Joined: 09 Aug 2005
Location: Usono (aka, USA)
LEA optimization (MOV)
Many years ago (2004) I basically hand-translated PSR Invaders 1.1 (DOS, 8086, VGA, 1995) to assemble with other tools (instead of TASM only). In hindsight, I could do a better job, so I've fixed it to separately modify and build cleanly, more simply, with several assemblers (using sed, my favorite tool).
Part of the problem is trying to be byte-for-byte exact, i.e. identical. That's mostly impossible (different instruction encodings that do the exact same thing). But I've worked around all of that. So I can now consistently get the exact same size and exact same x86 instructions, even if the .COM checksums don't always match.
Long story short: part of the problem is the LEA instruction, or at least his (mis)use of it. There are 132 instances of him doing "LEA BX,MyLabel", which TASM automatically converted to (one byte shorter) "MOV" (unless "NOSMART" directive was used). A86 also does this by default unless +G2 is specified. AFAIK, they were copying older MASM behavior, but even MASM stopped doing that circa version 6.1 (suggesting to use "opattr" inside a macro instead). So JWasm too doesn't directly optimize this (but it seems to have a bug with "opattr", at least in JWasmR).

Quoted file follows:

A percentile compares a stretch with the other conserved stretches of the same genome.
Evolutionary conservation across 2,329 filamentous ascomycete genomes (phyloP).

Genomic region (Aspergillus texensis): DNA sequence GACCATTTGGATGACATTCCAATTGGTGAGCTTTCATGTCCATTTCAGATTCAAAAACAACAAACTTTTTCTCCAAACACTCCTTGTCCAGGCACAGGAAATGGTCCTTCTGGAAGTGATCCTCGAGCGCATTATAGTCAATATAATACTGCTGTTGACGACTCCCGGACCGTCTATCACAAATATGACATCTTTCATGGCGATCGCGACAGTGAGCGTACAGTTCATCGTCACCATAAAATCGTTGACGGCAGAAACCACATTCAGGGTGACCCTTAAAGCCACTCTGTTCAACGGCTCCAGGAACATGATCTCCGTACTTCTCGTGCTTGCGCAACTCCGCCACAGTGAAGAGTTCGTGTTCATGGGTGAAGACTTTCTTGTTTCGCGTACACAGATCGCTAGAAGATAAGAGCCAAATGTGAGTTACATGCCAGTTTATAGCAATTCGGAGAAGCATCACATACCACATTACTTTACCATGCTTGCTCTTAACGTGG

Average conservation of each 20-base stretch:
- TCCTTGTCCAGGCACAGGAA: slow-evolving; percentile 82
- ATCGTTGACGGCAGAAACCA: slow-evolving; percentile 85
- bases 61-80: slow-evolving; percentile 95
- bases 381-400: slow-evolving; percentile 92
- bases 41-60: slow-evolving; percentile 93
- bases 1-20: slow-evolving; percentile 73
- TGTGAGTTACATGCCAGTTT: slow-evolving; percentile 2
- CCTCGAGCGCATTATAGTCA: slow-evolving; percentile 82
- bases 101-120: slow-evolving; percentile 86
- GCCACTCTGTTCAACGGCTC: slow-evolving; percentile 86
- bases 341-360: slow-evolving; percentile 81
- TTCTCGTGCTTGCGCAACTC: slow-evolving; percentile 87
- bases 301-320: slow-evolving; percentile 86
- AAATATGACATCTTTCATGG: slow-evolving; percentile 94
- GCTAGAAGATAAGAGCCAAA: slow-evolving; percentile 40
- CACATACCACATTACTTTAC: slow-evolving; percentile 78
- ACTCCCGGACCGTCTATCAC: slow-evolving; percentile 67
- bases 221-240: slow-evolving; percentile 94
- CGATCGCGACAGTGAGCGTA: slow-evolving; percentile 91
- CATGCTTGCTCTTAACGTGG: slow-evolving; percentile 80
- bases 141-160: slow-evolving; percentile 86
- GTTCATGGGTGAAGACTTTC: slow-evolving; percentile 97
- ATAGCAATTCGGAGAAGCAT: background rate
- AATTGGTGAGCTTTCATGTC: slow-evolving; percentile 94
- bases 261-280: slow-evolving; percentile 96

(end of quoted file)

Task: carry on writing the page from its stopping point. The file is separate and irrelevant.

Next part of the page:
The kludgy imperfect way is to use sed. It works, but it's not perfect by any means. So I weakly tried to write a FASM macro. It seems to work, but I don't feel comfortable with it. I'm really just trying to understand what the "best" solution is.
revolution, I've found at least four LEA macros of yours on this forum, so honestly your advice is probably what I want. It's not crucial, we've all discussed this kind of optimization before (many years ago). I'm just morbidly curious.
I would be happy to help but I don't know what you are asking. I can't find any actual question in your post. It appears as though you are trying to "understand what the 'best' solution is", but you don't define your metric for "best".
Well you do say "it seems to work" and "this limited type of usage". I expect there are cases in the broader realm of source code that your macro would fail (i.e. it isn't fully general) but you don't appear to need it to be fully perfect.
I would suggest this: Since you only need it for this one case then to test it use a disassembler to create a text file and strip the hex bytes just leaving the addresses and the decoded instructions. Then compare the old to the new. When they match then you are done. Unless it uses some type of SMC, or something equally terrible, then as long at the disassembled instructions match then the actual bytes used to generate them are not important.
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